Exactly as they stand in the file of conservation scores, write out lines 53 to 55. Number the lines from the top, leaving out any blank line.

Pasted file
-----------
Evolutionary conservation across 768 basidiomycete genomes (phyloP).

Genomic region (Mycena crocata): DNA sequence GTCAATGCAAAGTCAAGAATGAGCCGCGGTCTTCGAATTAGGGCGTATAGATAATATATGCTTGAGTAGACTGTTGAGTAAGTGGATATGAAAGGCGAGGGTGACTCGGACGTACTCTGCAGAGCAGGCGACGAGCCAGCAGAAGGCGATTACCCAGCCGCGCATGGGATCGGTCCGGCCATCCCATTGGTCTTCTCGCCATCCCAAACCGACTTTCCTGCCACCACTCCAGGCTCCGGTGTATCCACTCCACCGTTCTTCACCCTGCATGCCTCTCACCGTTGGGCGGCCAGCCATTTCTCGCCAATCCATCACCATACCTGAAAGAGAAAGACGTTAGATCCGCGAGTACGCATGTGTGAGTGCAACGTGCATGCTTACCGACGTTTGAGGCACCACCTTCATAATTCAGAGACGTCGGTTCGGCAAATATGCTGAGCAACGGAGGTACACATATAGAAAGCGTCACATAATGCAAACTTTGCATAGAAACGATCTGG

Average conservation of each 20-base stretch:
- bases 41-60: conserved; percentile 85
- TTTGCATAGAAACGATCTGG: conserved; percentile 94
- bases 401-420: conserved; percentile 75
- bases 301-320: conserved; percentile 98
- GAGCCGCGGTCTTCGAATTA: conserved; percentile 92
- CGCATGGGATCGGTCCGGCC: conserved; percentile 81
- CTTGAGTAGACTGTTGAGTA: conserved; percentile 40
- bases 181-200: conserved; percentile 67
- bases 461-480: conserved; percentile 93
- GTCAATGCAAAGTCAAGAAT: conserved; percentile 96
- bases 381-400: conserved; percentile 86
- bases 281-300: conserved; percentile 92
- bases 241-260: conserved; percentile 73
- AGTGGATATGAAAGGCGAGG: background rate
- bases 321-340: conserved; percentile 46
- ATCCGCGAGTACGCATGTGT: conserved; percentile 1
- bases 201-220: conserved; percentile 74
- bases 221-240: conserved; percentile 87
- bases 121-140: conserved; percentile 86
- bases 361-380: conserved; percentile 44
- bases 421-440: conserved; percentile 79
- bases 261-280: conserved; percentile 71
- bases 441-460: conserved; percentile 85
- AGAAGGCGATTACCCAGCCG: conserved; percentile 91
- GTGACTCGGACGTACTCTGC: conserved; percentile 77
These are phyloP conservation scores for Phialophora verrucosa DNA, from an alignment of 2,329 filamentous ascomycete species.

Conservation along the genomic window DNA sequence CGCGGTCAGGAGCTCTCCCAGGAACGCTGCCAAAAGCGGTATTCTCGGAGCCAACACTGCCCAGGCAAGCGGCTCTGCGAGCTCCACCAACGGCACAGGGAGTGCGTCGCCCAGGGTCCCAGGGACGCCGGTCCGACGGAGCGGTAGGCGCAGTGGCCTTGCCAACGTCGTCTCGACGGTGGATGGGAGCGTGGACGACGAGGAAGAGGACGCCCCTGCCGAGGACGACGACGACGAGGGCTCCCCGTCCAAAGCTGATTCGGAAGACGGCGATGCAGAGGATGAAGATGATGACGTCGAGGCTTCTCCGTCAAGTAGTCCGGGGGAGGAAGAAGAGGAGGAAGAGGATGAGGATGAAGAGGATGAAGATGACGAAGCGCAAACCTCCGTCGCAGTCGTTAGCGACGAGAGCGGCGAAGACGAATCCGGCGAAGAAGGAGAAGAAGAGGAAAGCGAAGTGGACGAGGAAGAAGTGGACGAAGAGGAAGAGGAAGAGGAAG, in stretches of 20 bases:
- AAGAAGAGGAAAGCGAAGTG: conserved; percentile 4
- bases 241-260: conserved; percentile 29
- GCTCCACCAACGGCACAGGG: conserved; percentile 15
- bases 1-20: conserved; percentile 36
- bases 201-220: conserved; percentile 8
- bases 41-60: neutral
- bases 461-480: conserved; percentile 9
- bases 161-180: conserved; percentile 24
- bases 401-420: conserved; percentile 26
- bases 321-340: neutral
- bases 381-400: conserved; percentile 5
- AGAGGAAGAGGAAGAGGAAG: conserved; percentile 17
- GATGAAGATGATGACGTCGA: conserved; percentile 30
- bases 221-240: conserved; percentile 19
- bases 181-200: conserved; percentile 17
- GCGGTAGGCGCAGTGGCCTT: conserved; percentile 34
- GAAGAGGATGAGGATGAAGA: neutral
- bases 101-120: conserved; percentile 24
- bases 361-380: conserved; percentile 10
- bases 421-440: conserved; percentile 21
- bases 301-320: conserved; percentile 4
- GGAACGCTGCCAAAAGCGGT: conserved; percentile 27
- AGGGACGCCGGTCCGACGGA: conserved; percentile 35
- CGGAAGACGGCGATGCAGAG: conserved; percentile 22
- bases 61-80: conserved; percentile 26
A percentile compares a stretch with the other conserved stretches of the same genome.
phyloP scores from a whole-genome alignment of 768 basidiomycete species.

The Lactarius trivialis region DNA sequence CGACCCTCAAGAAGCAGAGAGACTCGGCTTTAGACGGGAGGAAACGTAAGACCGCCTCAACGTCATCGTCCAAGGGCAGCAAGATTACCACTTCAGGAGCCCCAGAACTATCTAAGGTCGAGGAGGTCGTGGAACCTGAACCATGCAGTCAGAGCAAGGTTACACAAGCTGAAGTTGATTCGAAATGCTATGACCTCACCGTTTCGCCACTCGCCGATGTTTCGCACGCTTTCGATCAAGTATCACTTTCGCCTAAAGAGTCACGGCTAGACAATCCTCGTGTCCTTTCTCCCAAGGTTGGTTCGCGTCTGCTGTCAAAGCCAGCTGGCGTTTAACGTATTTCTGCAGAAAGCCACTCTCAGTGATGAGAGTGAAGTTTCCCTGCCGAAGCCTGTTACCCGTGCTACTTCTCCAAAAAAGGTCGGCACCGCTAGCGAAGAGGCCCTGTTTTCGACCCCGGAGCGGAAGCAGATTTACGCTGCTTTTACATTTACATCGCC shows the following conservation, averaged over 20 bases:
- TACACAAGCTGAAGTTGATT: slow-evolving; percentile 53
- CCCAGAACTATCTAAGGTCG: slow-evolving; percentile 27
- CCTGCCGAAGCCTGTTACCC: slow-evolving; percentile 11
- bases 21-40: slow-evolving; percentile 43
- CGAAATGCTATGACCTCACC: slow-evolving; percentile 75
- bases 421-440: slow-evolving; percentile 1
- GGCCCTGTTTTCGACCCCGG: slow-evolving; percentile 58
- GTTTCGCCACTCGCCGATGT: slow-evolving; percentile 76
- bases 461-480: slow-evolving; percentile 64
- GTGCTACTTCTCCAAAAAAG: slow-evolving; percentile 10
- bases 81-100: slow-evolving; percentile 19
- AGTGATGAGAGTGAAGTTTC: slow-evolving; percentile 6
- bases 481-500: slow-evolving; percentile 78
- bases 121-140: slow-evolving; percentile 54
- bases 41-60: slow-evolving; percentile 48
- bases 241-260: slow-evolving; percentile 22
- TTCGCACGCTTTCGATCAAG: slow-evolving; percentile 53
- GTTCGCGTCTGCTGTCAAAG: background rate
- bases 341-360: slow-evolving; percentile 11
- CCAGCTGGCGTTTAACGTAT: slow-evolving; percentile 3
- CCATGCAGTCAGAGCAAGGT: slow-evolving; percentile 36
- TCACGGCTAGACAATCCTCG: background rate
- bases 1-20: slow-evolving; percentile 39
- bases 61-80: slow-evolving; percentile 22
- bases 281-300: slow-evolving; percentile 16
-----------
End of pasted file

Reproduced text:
- AGGGACGCCGGTCCGACGGA: conserved; percentile 35
- CGGAAGACGGCGATGCAGAG: conserved; percentile 22
- bases 61-80: conserved; percentile 26